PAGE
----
Nowadays not very many companies provide their employees with stock options. Several businesses do it to save funds. But, according to Jeremy Goldstein, three other vital reasons may lead to such a move.
- A fall in the stock price hinders employees from exercising their options. Stockholders may risk option overhang, but the business must still account for all related expenditures.
- Sometimes the option might result in grave accounting problems. On occasions, the costs are likely to shadow profits from such derivatives. Employees rarely see the benefits as valuable, in comparison to the better salaries the employer would give if the options were removed.
- Many workers are aware of that method of compensation. Furthermore, they understand that an economic decline will render the options valueless.
Besides the reasons stated above, this method of compensation can sometimes be chosen over better insurance or even additional remunerations. This is so because they offer something of similar value, and employees have no problems understanding them. In addition to that, the options also boost earnings as long as the share value keeps rising. That being so, employees feel driven, and always work to ensure the company moves in the right direction.
There are also rules set by the IRS that make it almost impossible for companies to provide their employees with stock options. The companies risk facing extensive tax problems if they provide stocks over options.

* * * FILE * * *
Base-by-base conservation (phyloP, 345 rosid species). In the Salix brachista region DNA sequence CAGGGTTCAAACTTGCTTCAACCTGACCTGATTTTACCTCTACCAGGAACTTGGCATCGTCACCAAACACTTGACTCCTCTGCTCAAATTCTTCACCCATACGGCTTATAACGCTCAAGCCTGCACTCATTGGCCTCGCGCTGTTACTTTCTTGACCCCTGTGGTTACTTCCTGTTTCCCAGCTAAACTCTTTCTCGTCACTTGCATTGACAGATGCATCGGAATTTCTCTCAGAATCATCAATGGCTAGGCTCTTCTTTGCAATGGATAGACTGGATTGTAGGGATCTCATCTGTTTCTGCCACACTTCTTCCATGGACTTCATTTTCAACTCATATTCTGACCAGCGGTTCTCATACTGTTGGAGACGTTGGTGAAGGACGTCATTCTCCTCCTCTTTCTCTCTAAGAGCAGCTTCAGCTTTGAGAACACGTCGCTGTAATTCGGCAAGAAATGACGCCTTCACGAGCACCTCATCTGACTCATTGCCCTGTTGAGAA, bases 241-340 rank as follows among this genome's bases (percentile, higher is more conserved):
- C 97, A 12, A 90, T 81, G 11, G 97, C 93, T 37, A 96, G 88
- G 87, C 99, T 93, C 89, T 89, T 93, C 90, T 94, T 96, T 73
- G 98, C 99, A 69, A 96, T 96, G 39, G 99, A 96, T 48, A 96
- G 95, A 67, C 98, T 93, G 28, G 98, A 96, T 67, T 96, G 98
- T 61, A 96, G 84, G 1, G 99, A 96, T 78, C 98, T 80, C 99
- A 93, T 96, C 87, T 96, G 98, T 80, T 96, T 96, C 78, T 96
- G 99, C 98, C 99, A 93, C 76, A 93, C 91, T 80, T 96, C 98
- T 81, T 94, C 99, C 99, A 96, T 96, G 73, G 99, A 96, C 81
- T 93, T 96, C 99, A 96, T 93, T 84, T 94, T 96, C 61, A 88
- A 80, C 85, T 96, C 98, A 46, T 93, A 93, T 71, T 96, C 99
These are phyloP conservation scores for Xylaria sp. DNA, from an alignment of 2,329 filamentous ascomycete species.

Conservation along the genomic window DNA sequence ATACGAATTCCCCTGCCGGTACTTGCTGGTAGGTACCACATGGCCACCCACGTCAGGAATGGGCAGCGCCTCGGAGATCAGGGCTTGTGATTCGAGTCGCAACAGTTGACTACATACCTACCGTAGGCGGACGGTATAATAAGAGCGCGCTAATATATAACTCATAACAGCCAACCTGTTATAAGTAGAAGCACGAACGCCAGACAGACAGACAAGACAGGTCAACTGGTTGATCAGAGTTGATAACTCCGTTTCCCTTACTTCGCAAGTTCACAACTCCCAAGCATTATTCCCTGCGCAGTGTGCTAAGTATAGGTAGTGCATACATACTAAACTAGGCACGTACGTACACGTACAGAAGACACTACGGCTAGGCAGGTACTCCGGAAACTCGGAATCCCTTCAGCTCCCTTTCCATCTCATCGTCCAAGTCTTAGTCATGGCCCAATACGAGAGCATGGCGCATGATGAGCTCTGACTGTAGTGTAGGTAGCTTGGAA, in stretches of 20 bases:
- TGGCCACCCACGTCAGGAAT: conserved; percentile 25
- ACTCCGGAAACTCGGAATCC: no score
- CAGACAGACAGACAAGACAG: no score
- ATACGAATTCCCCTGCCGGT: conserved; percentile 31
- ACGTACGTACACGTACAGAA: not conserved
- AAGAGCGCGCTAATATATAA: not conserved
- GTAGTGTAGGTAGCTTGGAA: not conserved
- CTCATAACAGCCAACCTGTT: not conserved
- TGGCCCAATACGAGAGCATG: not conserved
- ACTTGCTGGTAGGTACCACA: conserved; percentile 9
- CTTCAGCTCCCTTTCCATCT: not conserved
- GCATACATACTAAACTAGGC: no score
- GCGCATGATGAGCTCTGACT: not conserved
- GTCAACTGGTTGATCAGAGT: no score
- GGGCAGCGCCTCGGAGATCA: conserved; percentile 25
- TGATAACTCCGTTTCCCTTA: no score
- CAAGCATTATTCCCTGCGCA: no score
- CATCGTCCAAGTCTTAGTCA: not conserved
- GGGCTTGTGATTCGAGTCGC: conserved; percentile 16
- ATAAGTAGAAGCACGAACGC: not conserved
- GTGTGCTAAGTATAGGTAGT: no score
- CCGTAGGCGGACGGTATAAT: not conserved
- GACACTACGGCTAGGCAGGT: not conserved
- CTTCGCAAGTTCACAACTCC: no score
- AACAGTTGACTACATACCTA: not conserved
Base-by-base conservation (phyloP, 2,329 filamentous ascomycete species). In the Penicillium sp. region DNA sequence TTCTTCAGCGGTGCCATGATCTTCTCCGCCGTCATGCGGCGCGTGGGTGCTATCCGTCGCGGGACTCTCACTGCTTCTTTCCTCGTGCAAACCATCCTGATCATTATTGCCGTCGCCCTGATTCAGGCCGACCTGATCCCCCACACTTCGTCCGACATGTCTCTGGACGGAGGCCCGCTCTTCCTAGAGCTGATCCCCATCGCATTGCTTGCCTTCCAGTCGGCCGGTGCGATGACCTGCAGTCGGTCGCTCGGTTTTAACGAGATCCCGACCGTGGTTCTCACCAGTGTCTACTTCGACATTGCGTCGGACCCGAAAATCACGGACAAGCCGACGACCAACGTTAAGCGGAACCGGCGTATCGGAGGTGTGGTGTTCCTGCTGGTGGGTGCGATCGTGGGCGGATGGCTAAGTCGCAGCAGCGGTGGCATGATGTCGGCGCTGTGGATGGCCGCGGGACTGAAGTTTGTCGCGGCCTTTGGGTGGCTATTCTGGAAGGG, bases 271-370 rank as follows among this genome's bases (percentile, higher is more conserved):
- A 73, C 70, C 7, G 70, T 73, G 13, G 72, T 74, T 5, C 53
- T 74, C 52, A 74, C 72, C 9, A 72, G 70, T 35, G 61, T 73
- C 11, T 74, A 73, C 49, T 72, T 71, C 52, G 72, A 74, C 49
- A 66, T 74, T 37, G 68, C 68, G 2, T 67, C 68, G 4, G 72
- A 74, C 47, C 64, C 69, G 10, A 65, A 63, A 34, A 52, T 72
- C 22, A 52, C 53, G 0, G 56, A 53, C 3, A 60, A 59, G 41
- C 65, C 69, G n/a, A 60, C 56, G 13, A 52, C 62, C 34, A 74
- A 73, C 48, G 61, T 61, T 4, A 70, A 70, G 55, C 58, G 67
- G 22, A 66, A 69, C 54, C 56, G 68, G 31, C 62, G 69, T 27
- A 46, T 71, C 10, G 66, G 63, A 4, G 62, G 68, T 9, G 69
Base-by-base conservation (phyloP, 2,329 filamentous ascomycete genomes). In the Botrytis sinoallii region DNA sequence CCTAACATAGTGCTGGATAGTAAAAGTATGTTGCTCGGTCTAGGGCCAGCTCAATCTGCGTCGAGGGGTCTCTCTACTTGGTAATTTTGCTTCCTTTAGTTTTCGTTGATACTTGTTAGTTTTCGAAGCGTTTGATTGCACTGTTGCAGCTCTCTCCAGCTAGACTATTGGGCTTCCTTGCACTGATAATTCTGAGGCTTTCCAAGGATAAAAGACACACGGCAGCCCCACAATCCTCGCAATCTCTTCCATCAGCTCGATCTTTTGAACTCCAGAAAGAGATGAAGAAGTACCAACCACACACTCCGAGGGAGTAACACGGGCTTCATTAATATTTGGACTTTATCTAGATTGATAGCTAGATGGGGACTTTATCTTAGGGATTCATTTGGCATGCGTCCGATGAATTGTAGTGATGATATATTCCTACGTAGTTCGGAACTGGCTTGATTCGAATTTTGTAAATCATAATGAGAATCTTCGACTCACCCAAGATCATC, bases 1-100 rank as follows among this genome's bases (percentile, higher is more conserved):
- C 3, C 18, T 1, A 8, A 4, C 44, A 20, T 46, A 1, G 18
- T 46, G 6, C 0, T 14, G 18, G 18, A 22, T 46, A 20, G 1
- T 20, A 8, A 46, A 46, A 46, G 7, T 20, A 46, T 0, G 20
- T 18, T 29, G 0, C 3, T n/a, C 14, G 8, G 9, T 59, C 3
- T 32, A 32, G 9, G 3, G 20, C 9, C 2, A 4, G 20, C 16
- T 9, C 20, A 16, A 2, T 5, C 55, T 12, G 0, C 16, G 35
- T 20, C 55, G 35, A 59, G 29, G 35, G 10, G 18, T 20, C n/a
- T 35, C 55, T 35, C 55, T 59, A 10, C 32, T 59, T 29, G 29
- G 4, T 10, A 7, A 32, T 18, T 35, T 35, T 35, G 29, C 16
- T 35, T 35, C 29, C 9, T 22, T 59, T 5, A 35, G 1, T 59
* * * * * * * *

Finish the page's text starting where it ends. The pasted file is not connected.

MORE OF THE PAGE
The right strategies must be embraced if a company wants to continue providing its employees with stock options. The implemented approach must minimize the overhangs as well as current expenses. According to Jeremy Goldstein, implementing a barrier option known as a “Knockout” is the best solution. As much as options have similar time frames as other forms of compensation, employees lose them if share value goes below a certain minimum.
However, it is essential to know that as much as knockout options expel obstacles related to stock compensations, they do not solve all the problems. Executives must communicate with accountants about the consequences of giving stock options.
About Jeremy Goldstein
Jeremy L. Goldstein is a practicing partner at Jeremy L. Goldstein & Associates LLC. The boutique law firm’s activities include advising compensation committees, CEO’s, and even management teams in executive compensation and corporate matters.
Jeremy Goldstein is considered as the go-to guy for corporates when they need legal assistance. In the past decade, he has handled high profile corporate transactions on behalf of companies like AT&T, Verizon, and was also involved in UTC’s purchase of Goodrich.
To learn more, visit http://officialjeremygoldstein.com/.